Abkhazia: Leaders Condemn Georgia’s UN Resolution on Refugees
Ministers from Abkhazia and South Ossetia have condemned a recent UN resolution about refugees proposed by Georgia, on the grounds that it glosses over the part Georgia itself has played in both the creation of refugees, as well as on the low level of their repatriation. Additionally, in this resolution Georgia also ignores once more these two states’ independence. In the view of the Abkhazian Ministry of Foreign Affairs, this serves only to damage the attempts to make peace between the three countries.
Below is an article published by the Ministry of Foreign Affairs of the Republic of Abkhazia
The UN General Assembly has adopted the draft resolution on refugees and displaced persons from Abkhazia and South Ossetia introduced by Georgia for several consecutive years. Georgia has each year repeated text of the document trying to impose a unilateral, politicized and distorted vision of the refugee problem on the world community to support its illegitimate territorial claims.
In June 2015, in the next UNGA draft resolution on refugees and displaced persons introduced by Georgia, the text of which is not different from earlier adopted resolutions of the UN General Assembly, there is the confirmation of the right of all IDPs and refugees and their descendants to return "to their homes throughout the territory of Georgia including Abkhazia and South Ossetia."
The imposed text of the resolution to the international community passes over in silence the fact that the appearance of these refugees and displaced persons is directly connected with the wars unleashed by Georgia against South Ossetia and Abkhazia. It does not mention that among more than one hundred thousand Ossetians who fled from ethnic cleansing from the Georgian territory and found refuge in South Ossetia and the Russian Federation, only a few of them successfully returned home.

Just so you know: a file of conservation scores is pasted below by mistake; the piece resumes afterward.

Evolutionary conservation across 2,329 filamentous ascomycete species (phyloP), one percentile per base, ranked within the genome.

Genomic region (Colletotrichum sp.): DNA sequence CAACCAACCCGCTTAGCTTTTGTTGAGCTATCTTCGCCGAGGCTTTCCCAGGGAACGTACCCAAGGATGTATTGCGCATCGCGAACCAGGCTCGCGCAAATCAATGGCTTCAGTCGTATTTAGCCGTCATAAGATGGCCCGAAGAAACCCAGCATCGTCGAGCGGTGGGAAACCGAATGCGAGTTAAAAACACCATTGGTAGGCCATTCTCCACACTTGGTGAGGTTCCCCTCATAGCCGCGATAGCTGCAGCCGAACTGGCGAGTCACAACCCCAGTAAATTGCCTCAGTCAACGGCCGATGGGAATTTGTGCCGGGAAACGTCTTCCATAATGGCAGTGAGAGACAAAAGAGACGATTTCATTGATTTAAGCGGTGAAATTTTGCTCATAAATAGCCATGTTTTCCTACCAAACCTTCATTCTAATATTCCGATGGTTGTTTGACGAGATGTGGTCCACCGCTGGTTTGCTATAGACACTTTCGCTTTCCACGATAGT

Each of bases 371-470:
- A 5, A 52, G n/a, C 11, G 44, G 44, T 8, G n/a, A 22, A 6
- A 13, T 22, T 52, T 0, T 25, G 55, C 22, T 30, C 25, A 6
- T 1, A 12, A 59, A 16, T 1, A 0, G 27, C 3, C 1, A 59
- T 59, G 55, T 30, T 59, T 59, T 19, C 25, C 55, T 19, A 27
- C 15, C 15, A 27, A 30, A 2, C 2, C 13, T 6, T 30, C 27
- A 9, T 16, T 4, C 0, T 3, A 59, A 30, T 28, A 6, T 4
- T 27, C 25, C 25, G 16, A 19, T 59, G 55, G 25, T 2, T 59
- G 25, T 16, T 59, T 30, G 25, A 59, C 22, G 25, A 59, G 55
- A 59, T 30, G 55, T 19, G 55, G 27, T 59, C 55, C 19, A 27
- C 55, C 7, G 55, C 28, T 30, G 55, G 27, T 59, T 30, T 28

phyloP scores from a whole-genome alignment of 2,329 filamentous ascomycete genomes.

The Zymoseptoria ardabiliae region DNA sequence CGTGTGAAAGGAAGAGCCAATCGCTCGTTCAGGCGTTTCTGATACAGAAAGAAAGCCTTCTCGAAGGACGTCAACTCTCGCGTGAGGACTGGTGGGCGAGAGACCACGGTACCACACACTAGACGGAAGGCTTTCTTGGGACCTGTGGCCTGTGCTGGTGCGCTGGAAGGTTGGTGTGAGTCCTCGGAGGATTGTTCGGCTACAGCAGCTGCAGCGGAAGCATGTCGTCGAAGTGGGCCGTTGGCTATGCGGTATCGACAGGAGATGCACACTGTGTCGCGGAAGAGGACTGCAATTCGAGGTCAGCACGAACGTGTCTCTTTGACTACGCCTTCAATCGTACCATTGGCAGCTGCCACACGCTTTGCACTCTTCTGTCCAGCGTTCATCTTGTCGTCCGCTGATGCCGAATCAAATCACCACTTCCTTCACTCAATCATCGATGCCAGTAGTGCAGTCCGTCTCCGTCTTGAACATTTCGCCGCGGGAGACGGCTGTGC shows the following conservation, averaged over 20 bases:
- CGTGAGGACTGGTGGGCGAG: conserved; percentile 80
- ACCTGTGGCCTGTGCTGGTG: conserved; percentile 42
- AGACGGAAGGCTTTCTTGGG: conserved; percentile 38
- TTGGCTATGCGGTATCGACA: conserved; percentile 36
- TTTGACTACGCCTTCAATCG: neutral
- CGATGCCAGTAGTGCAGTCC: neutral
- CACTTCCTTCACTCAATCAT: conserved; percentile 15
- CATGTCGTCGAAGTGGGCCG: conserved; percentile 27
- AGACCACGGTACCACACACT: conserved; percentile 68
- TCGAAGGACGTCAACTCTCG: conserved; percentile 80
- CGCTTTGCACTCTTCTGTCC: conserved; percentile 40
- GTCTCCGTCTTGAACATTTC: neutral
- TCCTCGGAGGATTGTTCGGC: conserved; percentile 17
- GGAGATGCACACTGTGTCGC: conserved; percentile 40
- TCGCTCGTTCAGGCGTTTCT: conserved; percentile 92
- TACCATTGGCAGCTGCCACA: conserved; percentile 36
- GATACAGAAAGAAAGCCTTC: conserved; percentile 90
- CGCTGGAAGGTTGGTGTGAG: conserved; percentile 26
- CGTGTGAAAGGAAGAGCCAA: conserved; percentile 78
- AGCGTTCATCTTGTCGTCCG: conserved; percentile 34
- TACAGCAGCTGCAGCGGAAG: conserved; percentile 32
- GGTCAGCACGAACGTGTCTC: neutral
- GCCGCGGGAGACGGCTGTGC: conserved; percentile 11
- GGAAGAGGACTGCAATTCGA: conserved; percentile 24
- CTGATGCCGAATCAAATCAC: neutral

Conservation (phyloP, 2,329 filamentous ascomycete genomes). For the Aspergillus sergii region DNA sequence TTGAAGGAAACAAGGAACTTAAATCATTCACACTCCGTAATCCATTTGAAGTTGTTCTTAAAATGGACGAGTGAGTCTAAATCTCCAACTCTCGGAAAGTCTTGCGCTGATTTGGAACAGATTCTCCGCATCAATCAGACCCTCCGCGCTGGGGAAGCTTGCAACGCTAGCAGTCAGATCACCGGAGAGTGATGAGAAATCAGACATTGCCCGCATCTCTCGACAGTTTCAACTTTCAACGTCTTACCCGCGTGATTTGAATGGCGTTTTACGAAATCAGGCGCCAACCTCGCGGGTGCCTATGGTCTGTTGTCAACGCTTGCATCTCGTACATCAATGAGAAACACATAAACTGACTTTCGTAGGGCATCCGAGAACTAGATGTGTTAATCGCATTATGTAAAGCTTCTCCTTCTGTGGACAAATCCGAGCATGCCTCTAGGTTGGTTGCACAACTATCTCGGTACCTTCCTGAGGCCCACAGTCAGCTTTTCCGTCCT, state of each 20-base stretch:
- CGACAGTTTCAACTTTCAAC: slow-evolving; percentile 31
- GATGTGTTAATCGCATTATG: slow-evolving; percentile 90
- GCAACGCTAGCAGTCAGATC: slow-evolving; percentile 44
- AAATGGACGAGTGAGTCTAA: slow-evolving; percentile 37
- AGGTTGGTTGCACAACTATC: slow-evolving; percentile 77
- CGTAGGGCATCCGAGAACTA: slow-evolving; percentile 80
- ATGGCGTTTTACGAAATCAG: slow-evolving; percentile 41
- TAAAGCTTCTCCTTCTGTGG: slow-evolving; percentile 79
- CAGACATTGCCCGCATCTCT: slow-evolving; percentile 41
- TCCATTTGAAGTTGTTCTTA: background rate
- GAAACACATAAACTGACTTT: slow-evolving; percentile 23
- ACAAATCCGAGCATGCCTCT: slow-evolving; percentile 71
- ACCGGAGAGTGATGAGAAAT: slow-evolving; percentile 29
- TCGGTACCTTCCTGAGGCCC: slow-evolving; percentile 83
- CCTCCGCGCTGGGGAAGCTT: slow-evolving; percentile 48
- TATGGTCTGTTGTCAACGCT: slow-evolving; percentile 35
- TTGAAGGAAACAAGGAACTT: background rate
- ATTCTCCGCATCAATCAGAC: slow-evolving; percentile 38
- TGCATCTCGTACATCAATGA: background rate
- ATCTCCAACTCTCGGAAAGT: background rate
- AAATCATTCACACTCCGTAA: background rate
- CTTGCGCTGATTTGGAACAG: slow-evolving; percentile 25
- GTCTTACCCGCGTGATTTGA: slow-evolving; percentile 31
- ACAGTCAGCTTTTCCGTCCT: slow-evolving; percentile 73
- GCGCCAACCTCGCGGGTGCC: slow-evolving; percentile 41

It does not mention that the governments of South Ossetia and Abkhazia on their own initiative have returned tens of thousands of Georgian refugees to their homes. The text of the resolution presented by Georgia not only does not include existing political realities, in particular, the fact that South Ossetia and Abkhazia are independent states, but also demonstrates a complete lack of desire from Georgia to find a solution to these complex humanitarian problems.
It is obvious that the Georgian resolution may not only not improve the situation of refugees from Georgia, South Ossetia and Abkhazia, but also might unfavourably affect the course of the Geneva discussions, which remain the only place where representatives of South Ossetia, Abkhazia and Georgia have the opportunity to discuss a wide range of existing problems, including the problem of refugees and displaced persons.
The key to the solution of the refugee problem is not diplomatic tricks, designed for propaganda, but instead a departure from confrontation, the signing of a legally binding agreement of non-violence, and ultimately, a peace treaty between Georgia, on the one hand, and Abkhazia and South Ossetia on the other hand.
The politicization of the refugee problem by Georgia undermines the work towards peace inside the framework of the Geneva discussions. As Georgia prefers to discuss issues related to the situation of refugees and IDPs in such an authoritative international body like the UN General Assembly, then South Ossetia and Abkhazia insists on its right to participate in the discussion of this issue within the walls of the United Nations. As long as they continue the political games around the refugee problem behind Abkhazia and South Ossetia, the discussion of this issue within the framework of the Geneva discussions will have no meaning.